(Reuters) - The Canadian dollar rose to a near-six-week high against its U.S. counterpart on Wednesday, after data showed Canada’s annual inflation rate in June posted its biggest acceleration in more than nine years.
The inflation rate spiked as restrictions imposed to curb the coronavirus outbreak were lifted, Statistics Canada said on Wednesday.
The Canadian dollar CAD= was at C$1.3415 to the greenback, or 74.54 U.S. cents, stronger than Tuesday's close of C$1.3456, or 74.32 U.S. cents.
“In terms of the Bank of Canada, I don’t think it has a lot of bearing on what the central bank plans on doing with policy,” said Royce Mendes, senior economist at CIBC Capital Markets.
“The key to remember here is the bank is trying to get a sense of the underlying pace of inflation. So this one-month move, while large in isolation, probably won’t change their view of the economy and how much inflation it’s likely to be able to generate,” Mendes said.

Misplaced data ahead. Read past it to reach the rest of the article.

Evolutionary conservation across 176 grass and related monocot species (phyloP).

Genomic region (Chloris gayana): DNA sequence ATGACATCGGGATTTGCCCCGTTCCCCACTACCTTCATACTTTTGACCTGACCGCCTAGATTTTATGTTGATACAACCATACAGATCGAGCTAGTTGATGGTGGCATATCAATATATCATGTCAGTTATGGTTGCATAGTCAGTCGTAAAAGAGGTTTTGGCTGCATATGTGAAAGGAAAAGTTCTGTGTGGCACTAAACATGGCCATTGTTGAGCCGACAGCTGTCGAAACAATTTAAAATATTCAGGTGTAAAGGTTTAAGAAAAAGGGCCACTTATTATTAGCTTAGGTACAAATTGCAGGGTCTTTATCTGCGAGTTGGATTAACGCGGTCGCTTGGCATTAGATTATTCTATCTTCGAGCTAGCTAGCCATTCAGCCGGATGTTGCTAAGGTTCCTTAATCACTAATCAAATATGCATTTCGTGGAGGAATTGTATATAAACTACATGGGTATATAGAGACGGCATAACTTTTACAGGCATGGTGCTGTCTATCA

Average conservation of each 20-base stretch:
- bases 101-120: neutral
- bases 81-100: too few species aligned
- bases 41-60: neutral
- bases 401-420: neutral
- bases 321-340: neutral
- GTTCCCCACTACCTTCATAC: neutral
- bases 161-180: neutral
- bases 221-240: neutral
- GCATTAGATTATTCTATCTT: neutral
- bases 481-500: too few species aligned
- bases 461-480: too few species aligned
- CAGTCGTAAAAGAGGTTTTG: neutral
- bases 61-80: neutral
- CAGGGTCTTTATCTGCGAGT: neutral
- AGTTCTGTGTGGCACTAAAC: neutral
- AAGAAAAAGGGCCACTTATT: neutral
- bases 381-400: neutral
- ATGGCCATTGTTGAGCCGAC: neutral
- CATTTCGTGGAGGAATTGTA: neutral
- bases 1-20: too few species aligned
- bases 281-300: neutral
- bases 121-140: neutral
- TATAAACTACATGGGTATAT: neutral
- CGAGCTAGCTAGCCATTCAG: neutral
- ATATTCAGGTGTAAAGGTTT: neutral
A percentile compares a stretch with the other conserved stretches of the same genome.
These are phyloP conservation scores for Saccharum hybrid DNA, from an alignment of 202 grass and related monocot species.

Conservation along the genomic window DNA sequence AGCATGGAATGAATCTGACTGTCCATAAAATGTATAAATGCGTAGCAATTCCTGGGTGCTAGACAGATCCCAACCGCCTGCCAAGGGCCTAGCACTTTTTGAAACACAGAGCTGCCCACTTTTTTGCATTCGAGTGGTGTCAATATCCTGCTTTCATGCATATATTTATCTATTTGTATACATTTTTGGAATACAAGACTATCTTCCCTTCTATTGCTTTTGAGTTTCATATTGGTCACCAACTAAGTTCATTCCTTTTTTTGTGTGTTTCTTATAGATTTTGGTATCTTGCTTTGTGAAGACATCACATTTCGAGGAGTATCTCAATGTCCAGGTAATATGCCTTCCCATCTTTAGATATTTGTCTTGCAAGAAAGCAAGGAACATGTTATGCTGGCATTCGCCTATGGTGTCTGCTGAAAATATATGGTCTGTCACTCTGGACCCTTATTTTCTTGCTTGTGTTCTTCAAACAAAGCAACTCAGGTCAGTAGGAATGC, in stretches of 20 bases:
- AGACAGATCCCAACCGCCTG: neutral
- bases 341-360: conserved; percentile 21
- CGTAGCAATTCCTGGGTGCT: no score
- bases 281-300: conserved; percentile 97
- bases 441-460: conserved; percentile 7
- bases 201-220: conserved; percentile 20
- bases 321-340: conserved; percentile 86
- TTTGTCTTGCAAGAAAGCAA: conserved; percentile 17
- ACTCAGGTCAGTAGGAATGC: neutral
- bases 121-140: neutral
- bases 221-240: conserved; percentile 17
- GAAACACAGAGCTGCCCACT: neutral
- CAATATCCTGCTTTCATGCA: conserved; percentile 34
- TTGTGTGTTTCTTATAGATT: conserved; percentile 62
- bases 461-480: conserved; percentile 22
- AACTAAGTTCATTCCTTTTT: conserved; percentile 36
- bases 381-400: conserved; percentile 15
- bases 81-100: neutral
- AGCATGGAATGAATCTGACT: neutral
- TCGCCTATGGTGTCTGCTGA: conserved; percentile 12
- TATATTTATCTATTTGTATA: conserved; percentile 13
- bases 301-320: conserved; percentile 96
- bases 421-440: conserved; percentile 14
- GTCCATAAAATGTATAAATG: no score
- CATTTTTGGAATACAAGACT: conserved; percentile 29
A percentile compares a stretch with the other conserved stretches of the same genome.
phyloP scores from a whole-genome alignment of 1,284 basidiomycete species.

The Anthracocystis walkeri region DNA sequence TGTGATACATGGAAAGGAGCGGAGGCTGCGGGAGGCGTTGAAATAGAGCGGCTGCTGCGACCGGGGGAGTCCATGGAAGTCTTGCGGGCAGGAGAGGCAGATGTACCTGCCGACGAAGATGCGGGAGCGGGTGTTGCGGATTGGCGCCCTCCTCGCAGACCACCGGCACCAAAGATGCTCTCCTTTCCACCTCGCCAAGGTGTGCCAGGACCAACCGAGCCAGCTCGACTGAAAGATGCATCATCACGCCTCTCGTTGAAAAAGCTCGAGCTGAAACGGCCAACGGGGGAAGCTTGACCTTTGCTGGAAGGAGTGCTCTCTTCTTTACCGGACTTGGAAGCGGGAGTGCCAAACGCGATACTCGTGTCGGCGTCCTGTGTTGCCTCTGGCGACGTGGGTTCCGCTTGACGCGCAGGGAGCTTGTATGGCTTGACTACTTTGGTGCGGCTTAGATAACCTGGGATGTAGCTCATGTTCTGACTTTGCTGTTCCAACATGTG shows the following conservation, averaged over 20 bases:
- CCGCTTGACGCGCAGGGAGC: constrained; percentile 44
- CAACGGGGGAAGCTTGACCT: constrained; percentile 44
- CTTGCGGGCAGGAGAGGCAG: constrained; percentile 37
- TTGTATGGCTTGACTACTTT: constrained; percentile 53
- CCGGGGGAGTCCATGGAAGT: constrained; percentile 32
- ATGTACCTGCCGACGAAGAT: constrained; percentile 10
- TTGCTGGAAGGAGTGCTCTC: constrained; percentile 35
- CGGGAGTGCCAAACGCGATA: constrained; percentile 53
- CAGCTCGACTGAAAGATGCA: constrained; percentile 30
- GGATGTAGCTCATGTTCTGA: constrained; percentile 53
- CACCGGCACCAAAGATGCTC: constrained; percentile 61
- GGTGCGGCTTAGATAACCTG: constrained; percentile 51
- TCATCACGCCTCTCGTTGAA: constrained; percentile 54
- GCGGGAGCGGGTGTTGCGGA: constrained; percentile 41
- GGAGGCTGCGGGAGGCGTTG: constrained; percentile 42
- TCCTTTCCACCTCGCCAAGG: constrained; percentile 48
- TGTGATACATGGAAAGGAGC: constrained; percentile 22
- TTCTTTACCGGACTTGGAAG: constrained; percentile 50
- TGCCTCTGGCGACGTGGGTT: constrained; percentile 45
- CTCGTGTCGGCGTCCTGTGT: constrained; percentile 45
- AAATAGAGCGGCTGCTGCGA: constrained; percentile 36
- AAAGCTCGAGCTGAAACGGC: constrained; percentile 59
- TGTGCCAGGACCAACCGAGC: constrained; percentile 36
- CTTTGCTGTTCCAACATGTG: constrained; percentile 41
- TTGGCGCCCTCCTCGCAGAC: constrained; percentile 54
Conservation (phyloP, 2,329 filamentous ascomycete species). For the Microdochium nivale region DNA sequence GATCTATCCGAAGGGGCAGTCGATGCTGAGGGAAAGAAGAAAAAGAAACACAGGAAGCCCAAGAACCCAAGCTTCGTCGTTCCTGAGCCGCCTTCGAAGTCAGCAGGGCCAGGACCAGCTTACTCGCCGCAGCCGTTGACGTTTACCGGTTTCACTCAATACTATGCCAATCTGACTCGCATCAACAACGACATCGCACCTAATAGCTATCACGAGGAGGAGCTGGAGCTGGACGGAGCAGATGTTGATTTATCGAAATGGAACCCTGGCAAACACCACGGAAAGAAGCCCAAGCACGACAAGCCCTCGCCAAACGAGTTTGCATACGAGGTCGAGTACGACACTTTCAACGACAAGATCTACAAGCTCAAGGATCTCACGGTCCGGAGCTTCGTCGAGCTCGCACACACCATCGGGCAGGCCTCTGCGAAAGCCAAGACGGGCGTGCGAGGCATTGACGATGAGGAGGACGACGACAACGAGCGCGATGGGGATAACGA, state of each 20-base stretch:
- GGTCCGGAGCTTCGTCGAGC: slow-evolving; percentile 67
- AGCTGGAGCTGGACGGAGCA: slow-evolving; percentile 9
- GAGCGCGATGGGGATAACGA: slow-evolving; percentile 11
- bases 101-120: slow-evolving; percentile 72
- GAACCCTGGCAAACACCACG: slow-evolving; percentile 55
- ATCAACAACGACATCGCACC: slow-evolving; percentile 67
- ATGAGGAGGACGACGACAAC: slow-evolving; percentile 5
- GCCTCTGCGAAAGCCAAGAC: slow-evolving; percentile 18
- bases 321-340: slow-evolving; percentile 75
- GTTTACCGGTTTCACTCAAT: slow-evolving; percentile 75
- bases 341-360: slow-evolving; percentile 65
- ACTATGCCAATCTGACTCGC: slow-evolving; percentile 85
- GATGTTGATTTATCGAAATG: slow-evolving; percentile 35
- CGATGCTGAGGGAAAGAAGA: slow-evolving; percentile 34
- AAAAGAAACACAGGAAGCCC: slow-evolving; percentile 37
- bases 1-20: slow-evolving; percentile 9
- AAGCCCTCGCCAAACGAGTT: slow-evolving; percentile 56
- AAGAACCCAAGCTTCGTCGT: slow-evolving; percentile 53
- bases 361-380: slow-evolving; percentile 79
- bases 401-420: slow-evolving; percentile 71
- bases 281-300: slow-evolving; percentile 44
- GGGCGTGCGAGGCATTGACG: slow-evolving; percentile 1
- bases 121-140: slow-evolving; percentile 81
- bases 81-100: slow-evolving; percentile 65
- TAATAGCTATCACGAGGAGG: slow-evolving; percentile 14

The Bank of Canada - which says interest rates will remain near record lows for another two years - predicts inflation will remain weak in the near term.
“Given the huge amount of spare capacity that has opened up, we doubt that core inflation will return to 2% on a sustained basis within the next few years,” Stephen Brown, senior Canada economist at Capital Economics, said in a note.
The loonie, which has been in a narrow range against the greenback for the past seven weeks, has benefited from the recent recovery in the price of oil, one of Canada’s major exports, and a broad weakness in the U.S. dollar.
On Wednesday, Canadian government bond prices were mixed across the maturity curve. The two-year CA2YT=RR yield was at 0.282% up from 0.272% late on Tuesday, while the benchmark Canadian 10-year CA10YT=RR yield slipped to 0.507% from Monday's 0.518%.
Reporting by Saqib Iqbal Ahmed in New York; Additional reporting by Allison Lampert in Montreal; Editing by Jonathan Oatis and Peter Cooney
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